You can travel up to the palms, but although it takes only about a half-hour round-trip, it is a steep and strenuous hike.

If you’re not up for that much exertion, you can see a few palms growing, though not so impressively, farther up the main canyon. There are also a few palms in nearby Fishtail Canyon, southeast of Palm Canyon.

Dispersed camping – what some of us call real camping – is allowed in this refuge. Officials ask that you not camp within a quarter-mile of any water source and be within 100 feet of a designated road. Campfires are permitted, but you will need to bring your own firewood. The average high daily temperature in January is 65 degrees.

Wall Welcomed at REI

December 21, 2012

Author and avid hiker Deborah Wall had an opportunity to visit with other outdoorsy folks at her recent book signings:

One gent even brought his collection of  Wall’s hiking column!

Take a Hike!

December 19, 2012

Deborah Wall will be signing copies of Base Camp Las Vegas on BOTH sides of town …

So put on your shoes and hike on over to REI in the District tomorrow (the 19th) or REI Boca Park Thursday (the 20th). And after you’ve picked up a copy of the book, start planning a hike!

Tis the Season to Hike Fortification Hill

December 14, 2012

From Deborah Wall’s column for the Las Vegas Review-Journal VIEW on December 11, 2012:

Winter paves way for trip to Fortification Hill

If you’re one of the smart hikers who keeps a list of seasonal hikes – those that should be attempted only at some particular time of year – Fortification Hill should be near the top of your winter list.

Located in Arizona just east of Hoover Dam, it’s too hot and exposed to sun to be any fun in the warmer months. But in winter, it offers enough challenges and exercise to justify a sense of accomplishment upon reaching the summit, where you’ll also be rewarded with one of the finest views to be had in the Lake Mead National Recreation Area.

The “hill” is really a mesa formed through hundreds of volcanic episodes occurring more than 5 million years ago. Towering 2,000 feet over Lake Mead’s Boulder Basin, it appears nearly unclimbable at first glance, but from the trailhead on its southeast side, it’s merely strenuous.

Even so, this hike isn’t for small children or anyone who isn’t up for some dangerous rock scrambling through the basalt cliffs and tackling scree slopes in one area. The trail takes you about 3.4 miles round-trip and has an elevation gain of about 1,300 feet.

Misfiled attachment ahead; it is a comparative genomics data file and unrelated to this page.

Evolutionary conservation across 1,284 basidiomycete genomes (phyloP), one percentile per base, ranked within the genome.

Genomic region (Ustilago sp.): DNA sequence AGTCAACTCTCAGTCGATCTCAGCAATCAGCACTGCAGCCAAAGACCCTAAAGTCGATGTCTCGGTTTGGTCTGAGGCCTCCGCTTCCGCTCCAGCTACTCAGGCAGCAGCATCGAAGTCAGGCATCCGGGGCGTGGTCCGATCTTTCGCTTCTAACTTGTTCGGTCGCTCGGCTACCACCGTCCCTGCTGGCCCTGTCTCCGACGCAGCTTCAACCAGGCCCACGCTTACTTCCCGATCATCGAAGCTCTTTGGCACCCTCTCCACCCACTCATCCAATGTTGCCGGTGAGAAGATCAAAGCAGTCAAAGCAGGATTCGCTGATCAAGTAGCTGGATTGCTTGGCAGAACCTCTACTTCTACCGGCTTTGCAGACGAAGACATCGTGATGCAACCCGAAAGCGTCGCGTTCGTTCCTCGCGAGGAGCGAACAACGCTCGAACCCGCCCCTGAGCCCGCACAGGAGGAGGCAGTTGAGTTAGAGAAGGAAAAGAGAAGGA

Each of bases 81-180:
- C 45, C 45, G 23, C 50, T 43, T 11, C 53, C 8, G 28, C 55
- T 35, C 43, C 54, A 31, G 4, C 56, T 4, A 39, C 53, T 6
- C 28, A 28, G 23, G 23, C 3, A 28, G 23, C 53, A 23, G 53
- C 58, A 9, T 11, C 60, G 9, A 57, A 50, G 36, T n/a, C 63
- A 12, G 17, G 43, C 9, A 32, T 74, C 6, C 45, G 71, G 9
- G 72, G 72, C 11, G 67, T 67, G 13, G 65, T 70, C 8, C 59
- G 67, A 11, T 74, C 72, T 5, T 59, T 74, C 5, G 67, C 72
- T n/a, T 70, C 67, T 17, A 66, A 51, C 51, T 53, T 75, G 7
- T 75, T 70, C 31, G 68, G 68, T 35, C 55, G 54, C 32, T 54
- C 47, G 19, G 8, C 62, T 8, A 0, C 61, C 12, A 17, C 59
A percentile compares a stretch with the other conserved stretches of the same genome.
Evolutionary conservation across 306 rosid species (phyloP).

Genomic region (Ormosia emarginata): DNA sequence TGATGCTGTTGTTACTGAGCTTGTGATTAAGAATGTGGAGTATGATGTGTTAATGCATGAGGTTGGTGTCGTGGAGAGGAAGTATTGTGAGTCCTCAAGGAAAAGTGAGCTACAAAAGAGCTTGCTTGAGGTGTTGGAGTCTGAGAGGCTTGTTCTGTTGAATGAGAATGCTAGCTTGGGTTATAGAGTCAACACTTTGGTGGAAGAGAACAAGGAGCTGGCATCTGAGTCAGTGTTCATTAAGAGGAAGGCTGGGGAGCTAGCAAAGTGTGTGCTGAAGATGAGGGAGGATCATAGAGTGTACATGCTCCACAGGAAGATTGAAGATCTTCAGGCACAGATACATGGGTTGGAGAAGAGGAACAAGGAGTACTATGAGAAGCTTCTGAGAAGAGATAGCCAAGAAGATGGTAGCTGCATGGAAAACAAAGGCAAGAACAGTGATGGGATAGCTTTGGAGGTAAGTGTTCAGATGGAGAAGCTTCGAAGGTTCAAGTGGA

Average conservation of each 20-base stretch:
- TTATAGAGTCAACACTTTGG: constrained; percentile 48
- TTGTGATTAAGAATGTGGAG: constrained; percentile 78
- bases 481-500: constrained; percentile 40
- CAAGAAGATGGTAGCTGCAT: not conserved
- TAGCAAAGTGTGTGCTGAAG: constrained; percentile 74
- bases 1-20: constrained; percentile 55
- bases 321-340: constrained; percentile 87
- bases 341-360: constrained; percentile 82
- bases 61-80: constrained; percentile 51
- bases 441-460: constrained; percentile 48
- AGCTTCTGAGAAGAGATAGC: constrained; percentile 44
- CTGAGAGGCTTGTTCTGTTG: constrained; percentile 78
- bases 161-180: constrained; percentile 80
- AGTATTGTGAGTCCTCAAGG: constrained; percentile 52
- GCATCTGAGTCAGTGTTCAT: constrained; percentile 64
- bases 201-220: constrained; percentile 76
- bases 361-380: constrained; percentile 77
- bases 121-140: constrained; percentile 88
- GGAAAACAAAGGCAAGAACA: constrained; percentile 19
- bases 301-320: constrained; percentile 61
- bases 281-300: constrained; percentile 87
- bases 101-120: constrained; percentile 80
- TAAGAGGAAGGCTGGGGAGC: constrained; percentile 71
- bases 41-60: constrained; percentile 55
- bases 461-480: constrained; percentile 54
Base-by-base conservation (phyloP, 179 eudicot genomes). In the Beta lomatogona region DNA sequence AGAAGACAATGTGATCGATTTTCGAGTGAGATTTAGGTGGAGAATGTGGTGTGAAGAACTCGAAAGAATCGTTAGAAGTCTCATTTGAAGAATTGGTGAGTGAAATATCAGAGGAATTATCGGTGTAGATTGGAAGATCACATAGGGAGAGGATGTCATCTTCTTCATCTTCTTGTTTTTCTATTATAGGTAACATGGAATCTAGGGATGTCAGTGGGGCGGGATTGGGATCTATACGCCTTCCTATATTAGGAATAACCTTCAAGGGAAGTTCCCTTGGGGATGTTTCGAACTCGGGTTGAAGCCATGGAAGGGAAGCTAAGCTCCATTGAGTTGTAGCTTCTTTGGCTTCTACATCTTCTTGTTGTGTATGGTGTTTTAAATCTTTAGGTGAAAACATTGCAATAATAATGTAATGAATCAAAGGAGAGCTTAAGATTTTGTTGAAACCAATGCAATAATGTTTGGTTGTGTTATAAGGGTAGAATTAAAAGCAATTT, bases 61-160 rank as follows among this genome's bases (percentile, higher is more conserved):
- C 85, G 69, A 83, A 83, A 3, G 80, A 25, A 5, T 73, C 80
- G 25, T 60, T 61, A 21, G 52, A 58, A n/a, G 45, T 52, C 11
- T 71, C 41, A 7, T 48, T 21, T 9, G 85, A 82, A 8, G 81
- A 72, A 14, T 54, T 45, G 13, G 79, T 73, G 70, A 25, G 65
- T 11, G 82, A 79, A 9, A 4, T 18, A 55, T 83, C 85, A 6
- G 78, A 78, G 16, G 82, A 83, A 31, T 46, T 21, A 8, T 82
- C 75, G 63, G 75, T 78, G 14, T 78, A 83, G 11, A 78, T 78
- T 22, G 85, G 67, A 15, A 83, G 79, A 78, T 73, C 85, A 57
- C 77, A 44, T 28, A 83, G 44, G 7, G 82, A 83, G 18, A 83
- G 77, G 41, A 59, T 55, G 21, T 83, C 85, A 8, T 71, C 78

To get to the trailhead, drive down the gravel Kingman Wash road for about five miles, and when you reach the outdoor toilets, take a sharp right-hand turn and continue about 2.5 miles.

As you drive along this section, notice the colorful formations at the base of the mesa, resulting from geothermal activity. A compendium of red, pink, orange and purple, these formations are locally known as The Paint Pots.

After reaching the trailhead, a small parking pullout, just walk up the wash to the left and go right and up to the ridgeline. You will find a worn path that you follow as it undulates for about three-quarters of a mile to a small saddle. The spot is marked by a large pile of 3- to 4-foot boulders on your left.

From here, just head up the steep scree slope the best way you can until you reach the base of the cliffs. Once here, go right and head carefully along the path until you see a break in the cliff face.

Usually, there are a few rock cairns here to mark the spot, but don’t rely on seeing them because they often get knocked down. Watch very carefully for the cleft, because if you miss this break, you’ll soon come to major drop-offs and will find it impossible to continue.

Once you find the cleft, climb up and use the any cairns you see to guide you up to the top of the mesa. This can be a tricky and dangerous climb where many people need help getting up but it is short. Once up on top of the mesa, pick up the obvious trail that first heads southwest and then west.

Follow the trail west all the way across the mesa to the large rock outcropping. As you get closer, you will probably see a large cairn and an old wooden pole marking the summit. There is an ammunition box that holds a small journal to record your journey. The comments from hikers who were here before you make an interesting read. A couple of times I have opened the box to see that the journal was missing. It later reappeared, and I’m not sure where and why it went in the meantime.

The views from this vantage point are worth the climb. To the northwest, you can see the Strip, and beyond that, the Spring Mountain Range and Mount Charleston. To the north, you can see the Muddy Mountains and to the southwest, the McCullough Range.

The one distraction of hiking Fortification Hill is the constant and annoying helicopter traffic that flies overhead, on the way to Grand Canyon and other destinations of airborne sightseeing.